Implicit in your argument, I think, are both humans as rational actors, and humans as forward-thinking actors. As a basis for theory, I reject both of these axioms, pretty much out of hand. In the real world, people are eratic, semi-rational, at best, and prone to making the biggest mistakes when the stakes and emotions are highest. And thinking clearly about the future is a luxury that few of us can afford, many of us simply don’t bother with, and few can do with any skill. Remember, 50% of the population is of below average intelligence.
On Pg 26 of your paper you show that GDP correlates better with consumption plus govt purchases than with consumption alone. In other words, the whole correlates better with the sum of two of its parts than it does with one of its parts alone. Isn’t this something approching a tautology?
I’ll give your paper a careful read.
Thanks again for your input.
Should say –
In this post, when I talk about wealth, I mean personal wealth – which I take to be the accumulated residual of disposable income that has BEEN kept, rather than disposed of.
Sorry for the bad proof-reading.
Are you making Krugman’s argument that the stimulus was too small?
Exactly so. You, Uncle Miltie and Thomas Paine.
Giving money to people who will spend it will do a lot more to solve a demand shortfall than giving it to those who will trade it for a non-productive financial asset.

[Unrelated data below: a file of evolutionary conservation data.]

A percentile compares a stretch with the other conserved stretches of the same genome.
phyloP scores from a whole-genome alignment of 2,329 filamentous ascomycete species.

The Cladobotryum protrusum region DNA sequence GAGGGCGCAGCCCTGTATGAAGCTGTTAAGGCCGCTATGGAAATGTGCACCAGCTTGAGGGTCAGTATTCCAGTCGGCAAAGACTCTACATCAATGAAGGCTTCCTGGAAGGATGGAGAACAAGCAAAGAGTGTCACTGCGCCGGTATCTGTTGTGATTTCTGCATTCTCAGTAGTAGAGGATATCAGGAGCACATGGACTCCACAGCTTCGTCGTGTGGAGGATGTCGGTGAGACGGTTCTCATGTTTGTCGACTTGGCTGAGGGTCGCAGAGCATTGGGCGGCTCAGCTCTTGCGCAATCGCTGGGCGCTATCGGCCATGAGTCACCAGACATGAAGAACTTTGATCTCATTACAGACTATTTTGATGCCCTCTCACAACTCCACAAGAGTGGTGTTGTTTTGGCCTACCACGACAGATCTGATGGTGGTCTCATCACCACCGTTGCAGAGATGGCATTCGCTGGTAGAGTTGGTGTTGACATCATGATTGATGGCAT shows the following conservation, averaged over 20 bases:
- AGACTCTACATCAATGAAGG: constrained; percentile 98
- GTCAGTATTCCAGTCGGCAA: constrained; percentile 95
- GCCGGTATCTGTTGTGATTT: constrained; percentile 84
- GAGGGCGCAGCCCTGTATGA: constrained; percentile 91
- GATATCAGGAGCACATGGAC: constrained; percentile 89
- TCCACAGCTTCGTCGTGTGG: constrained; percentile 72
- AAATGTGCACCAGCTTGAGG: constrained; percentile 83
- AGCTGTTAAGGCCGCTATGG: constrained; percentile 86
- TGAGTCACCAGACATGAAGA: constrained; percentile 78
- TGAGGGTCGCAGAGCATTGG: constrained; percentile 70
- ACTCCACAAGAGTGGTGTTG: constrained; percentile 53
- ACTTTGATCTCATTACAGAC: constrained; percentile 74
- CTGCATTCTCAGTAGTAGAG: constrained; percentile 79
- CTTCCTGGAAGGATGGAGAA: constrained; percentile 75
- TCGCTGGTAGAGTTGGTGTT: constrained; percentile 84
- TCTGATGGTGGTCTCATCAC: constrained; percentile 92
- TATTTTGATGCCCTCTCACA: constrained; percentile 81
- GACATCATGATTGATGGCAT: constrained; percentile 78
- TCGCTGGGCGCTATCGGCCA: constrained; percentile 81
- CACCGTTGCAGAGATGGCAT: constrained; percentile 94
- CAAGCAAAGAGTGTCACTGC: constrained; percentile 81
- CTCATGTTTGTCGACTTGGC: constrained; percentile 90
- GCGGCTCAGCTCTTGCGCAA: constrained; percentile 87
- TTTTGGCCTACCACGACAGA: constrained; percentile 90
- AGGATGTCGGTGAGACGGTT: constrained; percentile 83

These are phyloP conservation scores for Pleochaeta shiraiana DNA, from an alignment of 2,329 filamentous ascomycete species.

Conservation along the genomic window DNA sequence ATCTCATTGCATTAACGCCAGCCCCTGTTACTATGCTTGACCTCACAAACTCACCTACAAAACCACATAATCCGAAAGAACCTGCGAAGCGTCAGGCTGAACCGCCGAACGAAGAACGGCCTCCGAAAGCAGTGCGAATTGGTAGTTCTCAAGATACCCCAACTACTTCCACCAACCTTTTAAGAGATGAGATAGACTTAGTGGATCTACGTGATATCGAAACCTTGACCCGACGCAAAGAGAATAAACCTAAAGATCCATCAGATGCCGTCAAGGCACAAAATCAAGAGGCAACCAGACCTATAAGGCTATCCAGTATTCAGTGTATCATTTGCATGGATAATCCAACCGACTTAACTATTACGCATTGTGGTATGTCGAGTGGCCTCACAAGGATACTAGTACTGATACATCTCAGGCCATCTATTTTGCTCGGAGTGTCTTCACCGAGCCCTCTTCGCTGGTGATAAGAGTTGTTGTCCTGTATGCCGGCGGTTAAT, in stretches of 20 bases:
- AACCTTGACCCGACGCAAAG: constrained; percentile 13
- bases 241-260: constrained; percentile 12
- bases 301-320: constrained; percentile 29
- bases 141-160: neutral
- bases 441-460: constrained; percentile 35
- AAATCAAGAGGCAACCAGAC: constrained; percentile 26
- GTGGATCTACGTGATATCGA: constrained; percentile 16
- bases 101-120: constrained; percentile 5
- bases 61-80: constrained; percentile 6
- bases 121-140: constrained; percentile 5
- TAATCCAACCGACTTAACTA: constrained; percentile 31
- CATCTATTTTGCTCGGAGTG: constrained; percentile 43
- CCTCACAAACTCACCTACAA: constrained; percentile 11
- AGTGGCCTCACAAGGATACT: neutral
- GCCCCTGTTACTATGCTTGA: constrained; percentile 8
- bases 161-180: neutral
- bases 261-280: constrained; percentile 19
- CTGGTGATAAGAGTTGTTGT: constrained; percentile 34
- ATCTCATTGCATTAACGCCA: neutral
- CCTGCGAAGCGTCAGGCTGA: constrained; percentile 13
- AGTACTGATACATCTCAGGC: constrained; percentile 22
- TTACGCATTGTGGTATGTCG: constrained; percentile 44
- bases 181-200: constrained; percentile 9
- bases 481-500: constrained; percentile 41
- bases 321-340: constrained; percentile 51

Shorter Roger Farmer: I believe that humans are perfectly-rational beings who maximize economic utility across all possible time horizons, never face liquidity contraints, and that all people behave under full Ricardian Equivalence their entire lives.
Shorter, shorter Farmer: Even though reality shows me to be wrong, my theory says I’m correct, and I’m sticking to that.
Dean Baker: “Most of the literature has found a stock wealth effect in the range of 3-4 percent, usually with considerable lags.” He’s mentioned the housing wealth effect at 5-7% a year, collectively meaning that a $1 increase in financial or house prices (i.e. most wealth) leads to 3-7 cents in additional annual consumption.
What does Farmer think a $1 increase in sustainable annual income would lead to? My guess: A LOT more than 3-7 cents per year.
Not saying our stimulus was small or large. I think the stimulus was significant, they just filled the wrong hole. They filled bank holes, state holes, but not the consumer hole (which still exists). I think the only way you divert money to regular folks is through significantn (like reduce rates by 50%) tax cuts to people in the lower 95% for a single year. The cuts they did get were puny, the bailout the banks got was massive.